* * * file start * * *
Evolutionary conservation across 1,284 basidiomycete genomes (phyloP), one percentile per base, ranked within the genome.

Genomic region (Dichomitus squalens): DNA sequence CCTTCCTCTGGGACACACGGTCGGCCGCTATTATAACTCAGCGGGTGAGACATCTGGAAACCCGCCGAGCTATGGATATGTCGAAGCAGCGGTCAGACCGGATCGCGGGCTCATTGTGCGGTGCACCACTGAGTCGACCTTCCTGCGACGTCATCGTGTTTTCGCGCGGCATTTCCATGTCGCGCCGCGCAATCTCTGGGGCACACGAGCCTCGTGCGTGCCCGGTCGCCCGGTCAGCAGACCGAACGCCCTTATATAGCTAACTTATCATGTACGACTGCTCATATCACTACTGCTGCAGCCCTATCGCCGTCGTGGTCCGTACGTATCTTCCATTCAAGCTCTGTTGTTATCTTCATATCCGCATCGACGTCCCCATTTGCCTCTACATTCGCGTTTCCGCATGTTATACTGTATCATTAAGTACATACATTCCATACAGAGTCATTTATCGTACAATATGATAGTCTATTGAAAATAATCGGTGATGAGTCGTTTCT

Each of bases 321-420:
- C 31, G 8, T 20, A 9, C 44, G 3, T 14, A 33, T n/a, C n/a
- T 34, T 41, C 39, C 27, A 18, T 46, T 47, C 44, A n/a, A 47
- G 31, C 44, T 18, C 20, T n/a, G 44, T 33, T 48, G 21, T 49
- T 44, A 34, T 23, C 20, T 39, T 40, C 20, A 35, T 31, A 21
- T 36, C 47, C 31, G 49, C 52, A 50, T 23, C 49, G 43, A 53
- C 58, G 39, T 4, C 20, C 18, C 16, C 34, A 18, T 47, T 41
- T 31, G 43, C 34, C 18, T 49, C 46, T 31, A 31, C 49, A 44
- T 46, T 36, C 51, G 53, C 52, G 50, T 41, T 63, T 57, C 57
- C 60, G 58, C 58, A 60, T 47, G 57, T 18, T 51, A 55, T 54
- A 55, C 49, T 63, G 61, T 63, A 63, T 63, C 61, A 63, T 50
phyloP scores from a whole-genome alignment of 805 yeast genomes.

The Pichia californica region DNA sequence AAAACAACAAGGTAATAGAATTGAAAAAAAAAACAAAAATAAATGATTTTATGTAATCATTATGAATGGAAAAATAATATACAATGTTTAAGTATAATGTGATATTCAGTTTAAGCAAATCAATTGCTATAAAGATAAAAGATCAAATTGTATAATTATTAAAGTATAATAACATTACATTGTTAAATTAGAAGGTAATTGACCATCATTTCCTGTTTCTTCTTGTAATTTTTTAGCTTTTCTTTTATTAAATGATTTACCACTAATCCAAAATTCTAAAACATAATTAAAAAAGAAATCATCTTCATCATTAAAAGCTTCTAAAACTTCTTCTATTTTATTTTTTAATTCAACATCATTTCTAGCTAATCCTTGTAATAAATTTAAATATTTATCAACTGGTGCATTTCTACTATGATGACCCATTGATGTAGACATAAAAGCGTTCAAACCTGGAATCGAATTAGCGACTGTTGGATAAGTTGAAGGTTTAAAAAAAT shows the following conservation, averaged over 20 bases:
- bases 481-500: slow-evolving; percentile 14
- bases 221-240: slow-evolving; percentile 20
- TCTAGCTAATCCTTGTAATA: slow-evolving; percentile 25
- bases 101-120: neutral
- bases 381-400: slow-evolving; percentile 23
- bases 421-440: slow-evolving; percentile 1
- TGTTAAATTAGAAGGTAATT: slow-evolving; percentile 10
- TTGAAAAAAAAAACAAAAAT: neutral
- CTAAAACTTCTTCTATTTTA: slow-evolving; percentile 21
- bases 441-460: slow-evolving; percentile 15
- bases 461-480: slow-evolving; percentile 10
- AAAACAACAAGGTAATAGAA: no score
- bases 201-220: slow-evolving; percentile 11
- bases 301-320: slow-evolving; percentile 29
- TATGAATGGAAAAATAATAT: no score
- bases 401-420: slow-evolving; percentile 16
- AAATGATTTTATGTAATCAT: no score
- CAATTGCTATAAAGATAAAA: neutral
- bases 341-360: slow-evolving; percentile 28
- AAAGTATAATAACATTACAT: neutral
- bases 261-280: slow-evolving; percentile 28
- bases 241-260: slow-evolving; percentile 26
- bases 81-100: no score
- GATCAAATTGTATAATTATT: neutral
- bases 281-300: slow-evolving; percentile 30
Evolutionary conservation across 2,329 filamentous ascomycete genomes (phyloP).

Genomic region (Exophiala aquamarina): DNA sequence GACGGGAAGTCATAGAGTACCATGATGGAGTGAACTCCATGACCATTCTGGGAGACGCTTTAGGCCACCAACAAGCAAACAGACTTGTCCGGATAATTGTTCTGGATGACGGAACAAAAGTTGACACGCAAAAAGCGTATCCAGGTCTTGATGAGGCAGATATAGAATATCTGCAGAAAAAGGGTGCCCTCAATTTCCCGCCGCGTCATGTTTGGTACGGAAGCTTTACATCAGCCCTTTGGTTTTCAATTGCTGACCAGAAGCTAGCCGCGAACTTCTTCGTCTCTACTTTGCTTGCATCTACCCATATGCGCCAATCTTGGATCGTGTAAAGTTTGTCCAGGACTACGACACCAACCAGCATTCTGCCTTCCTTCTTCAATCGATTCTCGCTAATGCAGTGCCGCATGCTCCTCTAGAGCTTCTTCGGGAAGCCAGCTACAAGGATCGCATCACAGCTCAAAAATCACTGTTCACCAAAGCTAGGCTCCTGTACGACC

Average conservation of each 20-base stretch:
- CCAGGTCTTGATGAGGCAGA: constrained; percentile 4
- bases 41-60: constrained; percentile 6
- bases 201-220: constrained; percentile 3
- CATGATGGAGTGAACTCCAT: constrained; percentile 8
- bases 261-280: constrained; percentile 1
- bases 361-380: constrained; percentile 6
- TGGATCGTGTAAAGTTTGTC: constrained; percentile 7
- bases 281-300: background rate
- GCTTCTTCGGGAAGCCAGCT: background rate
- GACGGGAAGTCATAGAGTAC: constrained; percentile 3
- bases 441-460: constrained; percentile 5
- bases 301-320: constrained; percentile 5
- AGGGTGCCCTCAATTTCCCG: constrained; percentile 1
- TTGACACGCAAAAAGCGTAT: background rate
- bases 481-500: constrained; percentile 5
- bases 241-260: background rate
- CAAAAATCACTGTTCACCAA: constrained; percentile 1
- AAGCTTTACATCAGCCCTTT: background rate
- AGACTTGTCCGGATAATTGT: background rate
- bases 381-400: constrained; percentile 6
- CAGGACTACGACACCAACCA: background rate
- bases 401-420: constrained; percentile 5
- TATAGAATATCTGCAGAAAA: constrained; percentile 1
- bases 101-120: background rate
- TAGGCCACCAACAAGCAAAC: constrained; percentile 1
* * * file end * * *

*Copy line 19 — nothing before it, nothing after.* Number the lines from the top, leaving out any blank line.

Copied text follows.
- bases 101-120: neutral